Mutua Madrid Open
The Murcian drops a set against Norrie and qualifies for the quarterfinals, where Manacor awaits
Carlos Alcaraz turned years this Thursday and also his part of the deal so that there is a generational duel in Madrid. The Murcian, who had never won two games in a row in the capital, knocked down the British Cameron Norrie (6-4. 6-7 (4) and 6-3) to create a quarter-final duel against Rafael Nadal and celebrate the 19th birthday of him.
Alcaraz, who returned to close the men's day in the Madrid tournament, did not slow down from what was seen in his debut here, but he found a quarrelsome Norrie who has hit a high on clay -and in general- to the point of being the best Briton in the ranking and the one fighting to enter the top ten in the world.
After a blistering start from Alcaraz, which threatened to make the match last no more than an hour, Norrie woke up, lengthening the first set battle from 5-2 to 5-4, but succumbing to the pressure of being served for the 5-5. Alcaraz, who does not forgive or ask before shooting, jumped up and pointed his fist towards the stands when he consumed the first quarter.
A way of marking ground against a man who knows what it is to live with the public against him, as when in the 2018 Davis Cup he came back two sets against Roberto Bautista in Marbella.
That is why the Briton did not collapse, that is why he endured Alcaraz's attacks on his feet and tamed him little by little, until deciding in a vertiginous 'tie break' that the game would go on a little longer. It was also allowed by an erratic Alcaraz, who was not at the height that his tennis deserves in the hot moments of the tiebreaker.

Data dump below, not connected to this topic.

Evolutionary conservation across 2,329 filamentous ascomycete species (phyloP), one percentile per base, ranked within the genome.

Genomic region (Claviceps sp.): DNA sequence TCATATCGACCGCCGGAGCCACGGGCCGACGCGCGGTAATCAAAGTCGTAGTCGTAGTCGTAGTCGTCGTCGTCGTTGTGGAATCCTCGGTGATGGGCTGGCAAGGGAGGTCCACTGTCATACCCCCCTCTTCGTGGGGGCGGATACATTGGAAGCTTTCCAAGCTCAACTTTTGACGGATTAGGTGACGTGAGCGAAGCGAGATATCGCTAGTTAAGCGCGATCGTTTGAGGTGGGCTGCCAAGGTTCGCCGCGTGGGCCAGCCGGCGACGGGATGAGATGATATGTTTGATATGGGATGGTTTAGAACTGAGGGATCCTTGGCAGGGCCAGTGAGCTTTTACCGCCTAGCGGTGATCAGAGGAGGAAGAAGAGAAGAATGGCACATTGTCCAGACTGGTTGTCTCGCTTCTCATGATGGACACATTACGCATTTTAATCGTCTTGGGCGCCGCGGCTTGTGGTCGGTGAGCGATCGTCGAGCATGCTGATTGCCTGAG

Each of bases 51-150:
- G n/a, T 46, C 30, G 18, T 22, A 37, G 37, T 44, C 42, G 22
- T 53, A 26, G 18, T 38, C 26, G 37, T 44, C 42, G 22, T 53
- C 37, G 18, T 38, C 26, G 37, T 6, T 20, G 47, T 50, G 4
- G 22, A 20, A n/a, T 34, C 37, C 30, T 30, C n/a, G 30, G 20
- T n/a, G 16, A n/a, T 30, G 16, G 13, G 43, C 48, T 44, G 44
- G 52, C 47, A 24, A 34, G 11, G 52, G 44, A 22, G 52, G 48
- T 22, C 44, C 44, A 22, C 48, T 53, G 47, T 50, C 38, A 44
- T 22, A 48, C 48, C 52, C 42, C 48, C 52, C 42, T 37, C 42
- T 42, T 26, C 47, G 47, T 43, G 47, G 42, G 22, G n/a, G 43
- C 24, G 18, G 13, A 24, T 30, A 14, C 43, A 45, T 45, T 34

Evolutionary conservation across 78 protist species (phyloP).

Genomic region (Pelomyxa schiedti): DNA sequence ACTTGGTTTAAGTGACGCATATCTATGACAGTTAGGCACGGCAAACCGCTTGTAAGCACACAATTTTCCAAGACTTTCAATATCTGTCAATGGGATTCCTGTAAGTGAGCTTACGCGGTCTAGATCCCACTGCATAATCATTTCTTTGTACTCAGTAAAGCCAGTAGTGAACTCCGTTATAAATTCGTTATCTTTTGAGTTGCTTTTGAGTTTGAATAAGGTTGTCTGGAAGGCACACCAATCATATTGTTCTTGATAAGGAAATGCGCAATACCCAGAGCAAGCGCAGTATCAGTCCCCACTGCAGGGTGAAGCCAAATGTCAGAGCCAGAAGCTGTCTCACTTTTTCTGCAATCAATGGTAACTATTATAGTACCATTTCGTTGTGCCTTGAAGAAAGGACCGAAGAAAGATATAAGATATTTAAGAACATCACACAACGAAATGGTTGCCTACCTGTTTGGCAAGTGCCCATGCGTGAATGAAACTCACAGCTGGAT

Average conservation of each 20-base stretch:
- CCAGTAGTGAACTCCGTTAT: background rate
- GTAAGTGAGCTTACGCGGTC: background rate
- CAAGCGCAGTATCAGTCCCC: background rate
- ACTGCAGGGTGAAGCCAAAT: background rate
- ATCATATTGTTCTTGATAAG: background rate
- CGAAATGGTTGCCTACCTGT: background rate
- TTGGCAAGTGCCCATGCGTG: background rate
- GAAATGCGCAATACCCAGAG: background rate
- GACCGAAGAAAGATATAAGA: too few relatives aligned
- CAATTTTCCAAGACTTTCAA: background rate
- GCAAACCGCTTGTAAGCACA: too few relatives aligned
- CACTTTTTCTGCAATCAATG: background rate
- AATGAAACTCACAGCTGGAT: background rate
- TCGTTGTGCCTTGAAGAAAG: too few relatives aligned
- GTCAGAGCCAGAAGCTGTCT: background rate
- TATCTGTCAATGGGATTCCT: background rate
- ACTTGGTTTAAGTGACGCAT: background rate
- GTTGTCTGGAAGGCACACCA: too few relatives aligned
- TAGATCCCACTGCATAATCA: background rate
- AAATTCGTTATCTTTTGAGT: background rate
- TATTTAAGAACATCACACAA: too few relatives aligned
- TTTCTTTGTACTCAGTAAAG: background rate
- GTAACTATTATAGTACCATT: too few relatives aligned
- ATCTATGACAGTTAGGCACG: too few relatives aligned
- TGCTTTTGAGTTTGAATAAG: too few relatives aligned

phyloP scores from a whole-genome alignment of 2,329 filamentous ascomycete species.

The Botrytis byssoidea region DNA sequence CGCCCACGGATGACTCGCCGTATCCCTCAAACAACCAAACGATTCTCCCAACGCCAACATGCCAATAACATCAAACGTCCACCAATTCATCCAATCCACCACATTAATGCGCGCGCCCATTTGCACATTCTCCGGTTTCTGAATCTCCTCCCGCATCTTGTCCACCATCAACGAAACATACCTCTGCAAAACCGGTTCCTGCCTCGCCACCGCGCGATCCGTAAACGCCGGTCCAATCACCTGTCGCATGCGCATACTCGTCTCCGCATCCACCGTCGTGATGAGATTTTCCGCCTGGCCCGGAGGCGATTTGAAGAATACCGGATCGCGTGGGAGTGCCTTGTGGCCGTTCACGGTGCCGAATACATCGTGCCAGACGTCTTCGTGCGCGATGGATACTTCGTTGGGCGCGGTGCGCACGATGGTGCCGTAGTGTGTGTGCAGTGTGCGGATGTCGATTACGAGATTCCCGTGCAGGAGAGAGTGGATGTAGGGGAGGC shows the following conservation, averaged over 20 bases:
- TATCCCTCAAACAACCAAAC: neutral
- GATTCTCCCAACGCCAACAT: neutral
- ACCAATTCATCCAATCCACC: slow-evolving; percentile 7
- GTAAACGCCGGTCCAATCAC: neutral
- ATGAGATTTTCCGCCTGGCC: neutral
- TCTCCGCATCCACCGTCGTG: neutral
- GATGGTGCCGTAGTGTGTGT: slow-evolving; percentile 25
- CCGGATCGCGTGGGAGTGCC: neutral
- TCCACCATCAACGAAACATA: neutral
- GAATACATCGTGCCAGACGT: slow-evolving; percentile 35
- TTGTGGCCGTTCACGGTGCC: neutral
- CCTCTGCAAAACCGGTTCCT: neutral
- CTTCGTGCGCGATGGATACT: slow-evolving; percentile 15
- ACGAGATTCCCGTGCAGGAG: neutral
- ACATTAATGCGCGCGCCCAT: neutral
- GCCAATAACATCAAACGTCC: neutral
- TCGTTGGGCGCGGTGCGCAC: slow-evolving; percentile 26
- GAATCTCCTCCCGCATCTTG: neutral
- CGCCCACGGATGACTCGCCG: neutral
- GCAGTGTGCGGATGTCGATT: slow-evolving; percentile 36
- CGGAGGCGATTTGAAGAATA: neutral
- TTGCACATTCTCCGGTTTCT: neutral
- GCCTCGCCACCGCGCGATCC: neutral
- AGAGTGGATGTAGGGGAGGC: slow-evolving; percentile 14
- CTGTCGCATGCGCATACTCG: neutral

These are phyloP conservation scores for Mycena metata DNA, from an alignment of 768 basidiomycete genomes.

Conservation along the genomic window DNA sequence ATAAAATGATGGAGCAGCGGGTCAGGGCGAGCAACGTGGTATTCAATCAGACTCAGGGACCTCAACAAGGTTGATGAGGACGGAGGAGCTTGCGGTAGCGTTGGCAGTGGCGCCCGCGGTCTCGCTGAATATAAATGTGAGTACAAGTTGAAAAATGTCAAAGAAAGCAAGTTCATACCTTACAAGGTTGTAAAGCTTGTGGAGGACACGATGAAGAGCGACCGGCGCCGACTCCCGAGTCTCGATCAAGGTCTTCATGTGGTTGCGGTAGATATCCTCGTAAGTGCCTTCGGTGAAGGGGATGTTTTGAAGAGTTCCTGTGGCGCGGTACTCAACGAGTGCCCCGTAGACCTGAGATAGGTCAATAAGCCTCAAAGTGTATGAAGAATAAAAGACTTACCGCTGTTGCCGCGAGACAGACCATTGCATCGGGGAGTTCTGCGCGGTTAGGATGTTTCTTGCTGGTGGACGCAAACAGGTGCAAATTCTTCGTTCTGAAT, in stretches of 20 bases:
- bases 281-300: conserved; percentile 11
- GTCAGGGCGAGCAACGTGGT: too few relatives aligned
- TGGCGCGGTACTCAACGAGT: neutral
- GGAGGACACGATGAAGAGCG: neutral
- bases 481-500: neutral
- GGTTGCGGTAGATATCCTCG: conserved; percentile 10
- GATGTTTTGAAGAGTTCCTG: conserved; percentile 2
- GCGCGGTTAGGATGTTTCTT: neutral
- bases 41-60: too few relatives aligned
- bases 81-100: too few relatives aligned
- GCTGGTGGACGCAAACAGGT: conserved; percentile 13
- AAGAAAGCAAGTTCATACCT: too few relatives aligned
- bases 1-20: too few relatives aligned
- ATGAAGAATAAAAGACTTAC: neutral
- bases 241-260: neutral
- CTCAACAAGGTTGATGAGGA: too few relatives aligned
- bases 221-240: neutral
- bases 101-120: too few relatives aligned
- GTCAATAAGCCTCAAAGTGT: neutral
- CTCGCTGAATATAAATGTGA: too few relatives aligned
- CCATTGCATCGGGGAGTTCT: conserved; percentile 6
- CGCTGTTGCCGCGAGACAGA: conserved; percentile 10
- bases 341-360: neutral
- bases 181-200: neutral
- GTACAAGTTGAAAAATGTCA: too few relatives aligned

But if El Palmar has something, it is the ability to make a clean slate in a matter of seconds. The next game, the first of the second set, he broke Norrie and carved out a 3-1 lead saving break points along the way. With a crossed backhand that dislodged the Briton and with some dropshots that bordered on perfection. If they're not the best dropshots on the circuit, they don't have to be far from the top.
On his bench there were nerves and tension, because what was at stake was a match with Nadal and a few quarters at home, in Madrid. A rigidity that disappeared when Alcaraz took the last point, the one that allows him to go through one more round and, in addition, protect his position as number nine in the world.
The Murcian will live this Friday, around 4:00 p.m. Spanish time, the third game of his career against Nadal. The first was on this same track, on his 18th birthday, and ended with a very simple victory for the player from Manacor, who only dropped three games; the second was in the Indian Wells semifinals, two months ago, when Manacor also won, but with a set for Alcaraz.